The Mint’s last-minute decision yesterday to cut its gold Kennedy half dollar sales limit in half doubles the number of people it will be able to sell a coin to at the American Numismatic Association convention next week.
Motivating this change was the Mint’s assessment of reactions it had been receiving to its previous decision to set the limit at two coins per person at the Mint booth starting Aug. 5.
The decision is probably the only one that could be reasonably made by a public institution like the Mint, which still answers to Congress even though it has some attributes of a private business.
That being the case, would-be speculators have just had their potential profits halved as well.
Grading services on the floor of the ANA probably will have their paperwork related to these coins doubled as clients who would have been turning over to them two coins for every transaction will now have just one. I know the grading services will have the staff present to handle it.
How close to 100 percent coverage will the major grading services achieve on those first 500 coins on the first day of issue? And then on the subsequent quantities of 500 a day for five days?
I expect the services will slab a quite high percentage of the gold coins. There is likely no potential buyer of the gold Kennedy coins who is unaware of the rocketing prices for slabbed baseball coins after they went on sale March 27 in Baltimore.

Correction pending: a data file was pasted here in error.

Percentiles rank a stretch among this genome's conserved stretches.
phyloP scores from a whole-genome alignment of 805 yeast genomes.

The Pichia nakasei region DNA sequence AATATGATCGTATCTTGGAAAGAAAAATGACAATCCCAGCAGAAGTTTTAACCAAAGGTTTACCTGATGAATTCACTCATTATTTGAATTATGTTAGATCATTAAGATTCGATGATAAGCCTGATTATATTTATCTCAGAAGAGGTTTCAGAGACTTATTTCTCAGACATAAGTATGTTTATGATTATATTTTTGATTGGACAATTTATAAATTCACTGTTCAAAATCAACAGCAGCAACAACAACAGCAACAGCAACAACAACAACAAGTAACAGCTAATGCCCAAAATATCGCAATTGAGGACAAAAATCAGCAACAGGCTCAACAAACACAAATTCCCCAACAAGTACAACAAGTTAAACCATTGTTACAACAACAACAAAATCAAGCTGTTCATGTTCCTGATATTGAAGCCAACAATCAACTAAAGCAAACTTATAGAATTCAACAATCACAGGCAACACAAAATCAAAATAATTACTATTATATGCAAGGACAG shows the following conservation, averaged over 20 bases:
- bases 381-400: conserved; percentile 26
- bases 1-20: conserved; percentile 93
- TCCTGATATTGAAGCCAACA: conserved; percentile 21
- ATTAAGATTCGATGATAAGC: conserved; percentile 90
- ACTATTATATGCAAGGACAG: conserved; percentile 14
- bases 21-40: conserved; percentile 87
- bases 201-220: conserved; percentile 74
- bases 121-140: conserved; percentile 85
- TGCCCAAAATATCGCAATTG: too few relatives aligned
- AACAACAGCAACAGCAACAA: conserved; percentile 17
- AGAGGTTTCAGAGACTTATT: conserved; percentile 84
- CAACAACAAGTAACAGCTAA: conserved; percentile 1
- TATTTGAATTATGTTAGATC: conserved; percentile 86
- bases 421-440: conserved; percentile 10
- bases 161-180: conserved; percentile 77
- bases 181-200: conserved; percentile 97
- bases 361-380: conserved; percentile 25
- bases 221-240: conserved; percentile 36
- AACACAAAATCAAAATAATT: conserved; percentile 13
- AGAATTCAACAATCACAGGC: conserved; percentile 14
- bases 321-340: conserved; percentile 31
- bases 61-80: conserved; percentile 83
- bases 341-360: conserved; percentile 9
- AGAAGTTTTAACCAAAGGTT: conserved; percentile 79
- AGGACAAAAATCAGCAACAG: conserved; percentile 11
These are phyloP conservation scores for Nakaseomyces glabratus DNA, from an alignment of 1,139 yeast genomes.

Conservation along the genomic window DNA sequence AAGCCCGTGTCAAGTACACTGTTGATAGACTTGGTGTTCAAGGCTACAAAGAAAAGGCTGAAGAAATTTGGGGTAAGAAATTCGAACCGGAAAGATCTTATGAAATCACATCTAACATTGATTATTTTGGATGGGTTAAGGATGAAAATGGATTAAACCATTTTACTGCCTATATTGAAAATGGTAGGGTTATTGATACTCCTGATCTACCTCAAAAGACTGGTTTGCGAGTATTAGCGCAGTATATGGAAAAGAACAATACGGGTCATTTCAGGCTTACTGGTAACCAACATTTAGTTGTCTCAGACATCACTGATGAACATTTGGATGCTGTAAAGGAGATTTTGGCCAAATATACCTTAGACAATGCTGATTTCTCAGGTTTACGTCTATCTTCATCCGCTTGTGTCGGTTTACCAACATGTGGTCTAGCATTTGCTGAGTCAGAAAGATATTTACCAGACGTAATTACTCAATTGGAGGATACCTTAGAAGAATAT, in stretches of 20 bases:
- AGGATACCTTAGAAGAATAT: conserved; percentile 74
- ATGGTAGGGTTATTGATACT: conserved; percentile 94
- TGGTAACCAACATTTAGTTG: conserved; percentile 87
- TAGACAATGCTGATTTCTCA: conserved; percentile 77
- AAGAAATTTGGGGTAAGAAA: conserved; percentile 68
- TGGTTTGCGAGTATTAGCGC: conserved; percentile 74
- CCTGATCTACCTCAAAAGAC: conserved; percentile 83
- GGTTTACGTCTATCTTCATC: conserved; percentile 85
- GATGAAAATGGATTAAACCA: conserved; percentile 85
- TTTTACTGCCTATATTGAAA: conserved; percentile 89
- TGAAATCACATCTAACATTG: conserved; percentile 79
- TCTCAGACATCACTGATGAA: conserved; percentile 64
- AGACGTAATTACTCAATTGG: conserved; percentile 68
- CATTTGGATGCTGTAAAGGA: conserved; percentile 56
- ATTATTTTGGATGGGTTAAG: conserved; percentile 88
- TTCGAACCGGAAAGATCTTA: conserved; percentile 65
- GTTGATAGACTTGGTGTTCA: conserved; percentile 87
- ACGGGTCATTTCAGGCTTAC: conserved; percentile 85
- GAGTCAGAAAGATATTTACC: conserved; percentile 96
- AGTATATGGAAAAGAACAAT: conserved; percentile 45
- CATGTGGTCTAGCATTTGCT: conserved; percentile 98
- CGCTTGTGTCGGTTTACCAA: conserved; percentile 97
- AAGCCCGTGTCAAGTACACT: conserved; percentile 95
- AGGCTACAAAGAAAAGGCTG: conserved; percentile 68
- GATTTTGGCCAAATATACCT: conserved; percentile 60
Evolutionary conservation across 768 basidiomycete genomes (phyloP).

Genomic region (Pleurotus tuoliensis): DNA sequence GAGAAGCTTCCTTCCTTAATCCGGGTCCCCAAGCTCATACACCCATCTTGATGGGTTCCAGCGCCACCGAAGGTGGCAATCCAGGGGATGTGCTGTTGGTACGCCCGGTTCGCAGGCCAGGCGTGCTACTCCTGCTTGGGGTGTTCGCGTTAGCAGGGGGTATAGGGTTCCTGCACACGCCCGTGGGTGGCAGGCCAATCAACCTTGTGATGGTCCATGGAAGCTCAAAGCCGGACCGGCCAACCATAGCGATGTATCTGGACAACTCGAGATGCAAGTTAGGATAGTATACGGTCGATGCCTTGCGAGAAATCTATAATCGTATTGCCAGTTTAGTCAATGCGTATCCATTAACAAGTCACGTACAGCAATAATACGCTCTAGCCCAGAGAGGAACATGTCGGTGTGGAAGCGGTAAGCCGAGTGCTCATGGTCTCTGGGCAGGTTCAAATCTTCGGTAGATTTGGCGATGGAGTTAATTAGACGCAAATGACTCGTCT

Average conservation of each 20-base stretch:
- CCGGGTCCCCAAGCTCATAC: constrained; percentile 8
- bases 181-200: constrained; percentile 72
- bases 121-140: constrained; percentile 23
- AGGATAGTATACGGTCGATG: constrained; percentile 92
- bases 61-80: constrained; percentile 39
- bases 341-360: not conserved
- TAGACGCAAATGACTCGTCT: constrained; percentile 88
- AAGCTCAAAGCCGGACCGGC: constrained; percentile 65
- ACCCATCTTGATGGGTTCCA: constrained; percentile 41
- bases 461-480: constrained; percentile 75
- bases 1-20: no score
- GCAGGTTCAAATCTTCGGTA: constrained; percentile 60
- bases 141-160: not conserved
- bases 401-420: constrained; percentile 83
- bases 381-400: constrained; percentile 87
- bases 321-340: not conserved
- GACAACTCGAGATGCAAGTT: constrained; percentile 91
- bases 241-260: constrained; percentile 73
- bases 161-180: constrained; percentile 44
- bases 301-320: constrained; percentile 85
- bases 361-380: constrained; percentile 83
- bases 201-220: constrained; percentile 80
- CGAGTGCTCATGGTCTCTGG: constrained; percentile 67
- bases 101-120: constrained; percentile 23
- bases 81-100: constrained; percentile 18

Slabbing is now required to achieve top profitability by the speculators. Dreams of fantastic profits will probably guarantee that there will be 500 people to take up those first 500 coins.
Any of those 500 coins sold on the first day of the ANA that achieve a Proof-70 grade will start appearing on eBay and elsewhere online. We then can stand back and assess price action on the secondary market.
How these coins do on the secondary market might very well influence whether there will still be 500 people eagerly buying the day’s allotment of coins at the Mint booth on the final day of the convention Aug. 9.
Any signs of secondary market uncertainty that appears from first day to last could have a strong impact on behavior in real time at the convention. That is something to watch for.
Special show grading labels have put us in new territory.
Ordinarily, the knowledge that the Mint already has 40,000 of the gold Kennedy halves ready to go would dampen levels of buyer enthusiasm with such a high issue price of $1,240. But the special show label slashes this to no more than 2,500 pieces.
That’s a horse of a different color. In this case, it is a golden color.
Buzz blogger Dave Harper is winner of the 2013 Numismatic Literary Guild Award for Best Blog and is editor of the weekly newspaper “Numismatic News.”